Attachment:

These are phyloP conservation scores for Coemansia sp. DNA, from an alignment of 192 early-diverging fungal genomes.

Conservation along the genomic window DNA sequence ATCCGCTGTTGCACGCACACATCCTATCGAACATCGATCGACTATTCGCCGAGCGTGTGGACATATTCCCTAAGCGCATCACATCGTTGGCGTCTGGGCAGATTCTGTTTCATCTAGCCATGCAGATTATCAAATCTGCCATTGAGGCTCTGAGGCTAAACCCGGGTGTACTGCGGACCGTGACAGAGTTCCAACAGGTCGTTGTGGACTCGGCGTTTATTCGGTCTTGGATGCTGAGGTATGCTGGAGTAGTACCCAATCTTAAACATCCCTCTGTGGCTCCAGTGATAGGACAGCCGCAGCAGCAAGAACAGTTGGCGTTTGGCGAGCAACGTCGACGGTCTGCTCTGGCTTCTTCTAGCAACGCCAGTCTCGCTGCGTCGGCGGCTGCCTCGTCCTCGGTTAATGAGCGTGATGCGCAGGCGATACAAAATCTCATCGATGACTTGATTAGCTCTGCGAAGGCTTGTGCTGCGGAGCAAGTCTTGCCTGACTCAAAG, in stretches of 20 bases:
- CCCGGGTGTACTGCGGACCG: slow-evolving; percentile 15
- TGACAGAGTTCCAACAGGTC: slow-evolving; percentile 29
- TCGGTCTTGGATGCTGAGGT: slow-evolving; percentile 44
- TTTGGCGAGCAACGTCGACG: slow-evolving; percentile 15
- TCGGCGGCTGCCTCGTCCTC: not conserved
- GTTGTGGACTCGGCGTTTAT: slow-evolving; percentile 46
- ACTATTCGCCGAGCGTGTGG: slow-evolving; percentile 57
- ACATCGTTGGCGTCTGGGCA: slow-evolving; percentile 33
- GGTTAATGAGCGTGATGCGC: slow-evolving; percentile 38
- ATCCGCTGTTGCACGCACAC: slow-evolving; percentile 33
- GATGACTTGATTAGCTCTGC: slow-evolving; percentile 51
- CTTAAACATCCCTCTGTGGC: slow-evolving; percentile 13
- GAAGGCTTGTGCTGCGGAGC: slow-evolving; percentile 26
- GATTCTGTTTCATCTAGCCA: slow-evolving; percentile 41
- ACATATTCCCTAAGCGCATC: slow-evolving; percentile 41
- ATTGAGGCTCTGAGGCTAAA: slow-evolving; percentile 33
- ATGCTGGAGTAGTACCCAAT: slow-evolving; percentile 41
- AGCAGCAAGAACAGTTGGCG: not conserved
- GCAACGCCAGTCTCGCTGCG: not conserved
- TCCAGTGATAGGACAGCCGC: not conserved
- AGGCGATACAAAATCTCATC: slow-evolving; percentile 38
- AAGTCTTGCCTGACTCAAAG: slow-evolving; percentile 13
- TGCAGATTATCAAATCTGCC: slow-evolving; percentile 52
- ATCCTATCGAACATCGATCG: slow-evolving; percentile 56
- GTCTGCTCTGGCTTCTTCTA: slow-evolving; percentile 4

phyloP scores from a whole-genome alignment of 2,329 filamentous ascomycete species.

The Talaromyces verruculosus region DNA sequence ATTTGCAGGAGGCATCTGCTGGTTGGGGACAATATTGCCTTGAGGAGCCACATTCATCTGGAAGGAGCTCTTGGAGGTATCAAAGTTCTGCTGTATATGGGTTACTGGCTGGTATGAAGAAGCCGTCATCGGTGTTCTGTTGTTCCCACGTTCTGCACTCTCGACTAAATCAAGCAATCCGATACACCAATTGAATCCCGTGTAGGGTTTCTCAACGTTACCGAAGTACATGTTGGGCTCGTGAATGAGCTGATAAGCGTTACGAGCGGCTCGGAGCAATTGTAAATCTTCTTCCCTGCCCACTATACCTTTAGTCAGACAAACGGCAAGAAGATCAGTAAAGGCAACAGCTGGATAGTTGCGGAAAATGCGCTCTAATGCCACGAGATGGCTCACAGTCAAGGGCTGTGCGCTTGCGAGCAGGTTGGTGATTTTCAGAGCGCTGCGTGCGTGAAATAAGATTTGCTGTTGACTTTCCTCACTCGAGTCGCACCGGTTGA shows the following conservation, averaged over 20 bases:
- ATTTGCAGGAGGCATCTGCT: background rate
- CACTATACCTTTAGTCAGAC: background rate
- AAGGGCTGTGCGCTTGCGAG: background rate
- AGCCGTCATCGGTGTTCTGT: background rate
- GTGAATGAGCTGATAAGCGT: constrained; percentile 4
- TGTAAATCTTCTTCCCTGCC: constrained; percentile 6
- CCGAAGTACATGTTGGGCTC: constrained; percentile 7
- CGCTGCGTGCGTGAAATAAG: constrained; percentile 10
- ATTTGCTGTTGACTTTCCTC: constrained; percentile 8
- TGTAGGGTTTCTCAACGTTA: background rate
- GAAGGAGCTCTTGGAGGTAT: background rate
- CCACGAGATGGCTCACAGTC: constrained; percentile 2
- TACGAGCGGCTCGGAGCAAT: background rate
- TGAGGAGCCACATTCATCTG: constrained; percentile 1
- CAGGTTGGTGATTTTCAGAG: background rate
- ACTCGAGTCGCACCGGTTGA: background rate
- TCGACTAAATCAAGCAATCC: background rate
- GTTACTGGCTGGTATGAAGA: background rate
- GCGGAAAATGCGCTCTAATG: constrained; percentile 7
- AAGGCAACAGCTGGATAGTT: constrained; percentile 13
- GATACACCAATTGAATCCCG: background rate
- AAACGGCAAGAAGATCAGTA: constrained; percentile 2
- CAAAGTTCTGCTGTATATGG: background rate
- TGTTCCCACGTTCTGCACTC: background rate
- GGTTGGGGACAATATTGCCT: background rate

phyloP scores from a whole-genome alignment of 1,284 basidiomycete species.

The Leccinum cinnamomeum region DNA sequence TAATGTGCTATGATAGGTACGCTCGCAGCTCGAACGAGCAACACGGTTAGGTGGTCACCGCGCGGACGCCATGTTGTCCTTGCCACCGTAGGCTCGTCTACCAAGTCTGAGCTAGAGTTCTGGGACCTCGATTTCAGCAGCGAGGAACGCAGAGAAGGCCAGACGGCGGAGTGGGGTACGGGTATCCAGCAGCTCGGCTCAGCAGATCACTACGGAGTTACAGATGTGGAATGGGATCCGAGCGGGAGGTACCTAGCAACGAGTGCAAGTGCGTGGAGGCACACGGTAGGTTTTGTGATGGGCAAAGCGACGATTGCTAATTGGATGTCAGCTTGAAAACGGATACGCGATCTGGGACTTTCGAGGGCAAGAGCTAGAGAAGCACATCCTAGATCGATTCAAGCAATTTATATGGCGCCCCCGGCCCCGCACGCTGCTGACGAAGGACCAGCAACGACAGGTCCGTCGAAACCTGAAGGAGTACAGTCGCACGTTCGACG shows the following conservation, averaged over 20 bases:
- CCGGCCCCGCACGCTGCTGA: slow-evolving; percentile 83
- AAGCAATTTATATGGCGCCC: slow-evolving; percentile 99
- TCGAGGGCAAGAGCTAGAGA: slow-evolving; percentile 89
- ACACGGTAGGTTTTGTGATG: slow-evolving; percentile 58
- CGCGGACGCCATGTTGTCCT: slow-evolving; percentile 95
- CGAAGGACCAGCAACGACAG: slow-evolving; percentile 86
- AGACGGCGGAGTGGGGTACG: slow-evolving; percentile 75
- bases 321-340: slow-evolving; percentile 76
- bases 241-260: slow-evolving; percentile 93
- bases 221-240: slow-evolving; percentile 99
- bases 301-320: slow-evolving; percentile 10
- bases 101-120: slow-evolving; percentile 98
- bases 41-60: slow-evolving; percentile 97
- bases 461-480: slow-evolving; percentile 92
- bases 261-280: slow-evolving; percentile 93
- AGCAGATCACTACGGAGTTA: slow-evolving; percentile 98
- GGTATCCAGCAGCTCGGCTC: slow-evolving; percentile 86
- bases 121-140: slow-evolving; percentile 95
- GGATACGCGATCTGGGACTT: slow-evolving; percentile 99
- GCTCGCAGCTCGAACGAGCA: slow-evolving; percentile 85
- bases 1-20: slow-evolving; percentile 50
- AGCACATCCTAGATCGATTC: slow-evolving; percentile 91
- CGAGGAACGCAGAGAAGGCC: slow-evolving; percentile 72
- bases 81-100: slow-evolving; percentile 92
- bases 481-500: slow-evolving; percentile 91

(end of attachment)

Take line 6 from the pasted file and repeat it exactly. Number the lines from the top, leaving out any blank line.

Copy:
- TTTGGCGAGCAACGTCGACG: slow-evolving; percentile 15